Xbox Savegame System

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The Xbox savegame management system is a simple organizational system that allows users to manage their saved games, downloaded contents from Xbox LIVE, and copy savegames to memory units.


The Xbox savegame system uses folders and metadata to organize savegames according to its game, type, and name (in that order). All game-generated data are stored in either E:\UDATA or E:\TDATA. The UDATA folder is generally used to store gamesaves (user data), and the TDATA folder is generally used to store LIVE contents and other configurations (such as downloaded levels, high-score tables, game updates, and other miscellaneous configurations). These are the universal elements of gamesaves:

  • A title meta (universal)
  • A title image (universal)
  • A save title
  • A save image

Saves are nested individually inside the game's folder, which are nested inside the game-data folders (UDATA and TDATA). Every XBE that had ever run will have a folder for itself in both of the game-data folders (however, the Xbox Dashboard is a special case).

Structure Layout

Here's a typical layout of a the savegame folders, shown with Splinter Cell and Xbox Dashboard Music.

  • Drive-harddisk.svg.png E:
    • Folder.svg.png TDATA
      • Folder.svg.png 5553000c
        • Text-x-generic.svg.png audiovideo.par (Unknown number of bytes)
        • Text-x-generic.svg.png contentimage.xbx (Unknown number of bytes)
      • Folder.svg.png fffe0000
        • Folder.svg.png music
          • Text-x-generic.svg.png ST.DB (Unknown number of bytes)
    • Folder.svg.png UDATA
      • Folder.svg.png 5553000c
        • Folder.svg.png 8E6AA806E588
          • Text-x-generic.svg.png GMMAN_Profile.sg1 (Unknown number of bytes)
          • Text-x-generic.svg.png GMMAN_Profile.sg2 (Unknown number of bytes)
          • Text-x-generic.svg.png GMMAN_Profile.sg3 (Unknown number of bytes)
          • Text-x-generic.svg.png Profile.inf (Unknown number of bytes)
          • Text-x-generic.svg.png SaveMeta.xbx (Unknown number of bytes)
        • Text-x-generic.svg.png SaveImage.xbx (Unknown number of bytes)
        • Text-x-generic.svg.png TitleImage.xbx (Unknown number of bytes)
        • Text-x-generic.svg.png TitleMeta.xbx (Unknown number of bytes)

As you can see, in the top level there are two folders, TDATA and UDATA. Under each of those folders are folders named according to the game's ID (for example, Splinter Cell's ID is 5553000c). They are in both TDATA and UDATA folders.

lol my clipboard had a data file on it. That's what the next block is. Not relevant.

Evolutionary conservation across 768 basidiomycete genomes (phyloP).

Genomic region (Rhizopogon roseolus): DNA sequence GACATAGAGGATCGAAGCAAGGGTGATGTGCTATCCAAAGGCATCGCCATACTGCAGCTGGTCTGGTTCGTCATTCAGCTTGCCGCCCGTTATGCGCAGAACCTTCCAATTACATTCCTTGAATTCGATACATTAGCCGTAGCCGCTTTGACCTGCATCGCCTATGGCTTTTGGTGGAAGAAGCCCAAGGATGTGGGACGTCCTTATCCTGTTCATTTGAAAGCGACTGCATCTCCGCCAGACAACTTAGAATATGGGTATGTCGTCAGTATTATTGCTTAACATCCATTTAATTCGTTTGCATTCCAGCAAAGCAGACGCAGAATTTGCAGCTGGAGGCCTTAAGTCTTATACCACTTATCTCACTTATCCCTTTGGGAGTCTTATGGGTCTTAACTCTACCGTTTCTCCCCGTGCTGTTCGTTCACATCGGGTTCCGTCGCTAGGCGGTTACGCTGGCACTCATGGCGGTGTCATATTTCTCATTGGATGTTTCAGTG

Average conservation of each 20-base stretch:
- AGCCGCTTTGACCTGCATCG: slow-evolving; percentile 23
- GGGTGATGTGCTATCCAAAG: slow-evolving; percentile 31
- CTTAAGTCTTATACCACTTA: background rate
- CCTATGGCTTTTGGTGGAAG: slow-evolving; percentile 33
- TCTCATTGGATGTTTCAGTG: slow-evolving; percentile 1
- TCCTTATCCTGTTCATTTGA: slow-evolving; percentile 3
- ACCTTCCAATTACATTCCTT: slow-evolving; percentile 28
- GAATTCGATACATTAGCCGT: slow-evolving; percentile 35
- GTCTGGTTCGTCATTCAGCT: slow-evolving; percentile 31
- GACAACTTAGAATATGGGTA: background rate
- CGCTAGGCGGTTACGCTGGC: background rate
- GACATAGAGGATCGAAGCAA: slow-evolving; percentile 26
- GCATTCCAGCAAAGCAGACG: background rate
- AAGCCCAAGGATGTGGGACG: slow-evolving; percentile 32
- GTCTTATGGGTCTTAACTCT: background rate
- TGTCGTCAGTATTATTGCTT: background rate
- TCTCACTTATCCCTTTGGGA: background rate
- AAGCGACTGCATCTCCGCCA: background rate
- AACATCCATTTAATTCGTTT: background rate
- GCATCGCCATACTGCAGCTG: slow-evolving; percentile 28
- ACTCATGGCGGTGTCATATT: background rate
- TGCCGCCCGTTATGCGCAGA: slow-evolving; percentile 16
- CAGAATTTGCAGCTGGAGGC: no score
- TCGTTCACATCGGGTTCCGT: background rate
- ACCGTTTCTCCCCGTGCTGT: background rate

UDATA Folder

The UDATA folder is generally used to store user content, such as save games, settings, and user-created customizations. Under this folder are folders for each individual game, named by their ID number. Under every game folder, there are two files: TitleImage.xbx and TitleMeta.xbx.


TitleImage.xbx is a 128*128px Xbox texture, used for displaying the game's logo at the left of the game's section in the Memory browser. If this file is missing or corrupted, a generic Xbox logo will be displayed in its place.


TitleMeta.xbx is a text file for indicating what title of the game would be displayed in the Memory browser. The title is taken from the embedded title of the executable that created the game folder (ie. if you run Splinter Cell's default.xbe first, the title will be "Splinter Cell". If you run its downloader.xbe (same game ID), the title will be "Downloader"). If this file is missing or corrupted, the game's title will be displayed as "Unknown Title". The structure for TitleMeta.xbx is:

TitleName=Game Name

In the case of Splinter Cell, it is TitleName=Splinter Cell.


The TitleMeta.xbx file may contain localization:

TitleName=Network Configurations
TitleName=Network Configurations
TitleName=Daten für Netzwerkeinstellungen
TitleName=Données des paramètres réseau
TitleName=Datos de configuración de red
TitleName=Dati impostazioni di rete
TitleName=네트워크 설정 데이터
TitleName=Dados de Configurações da Rede

There is a separate TitleName entry listed under each of the languages. The entry under [default] will be used if a localized game title cannot be found in this file for the current system language.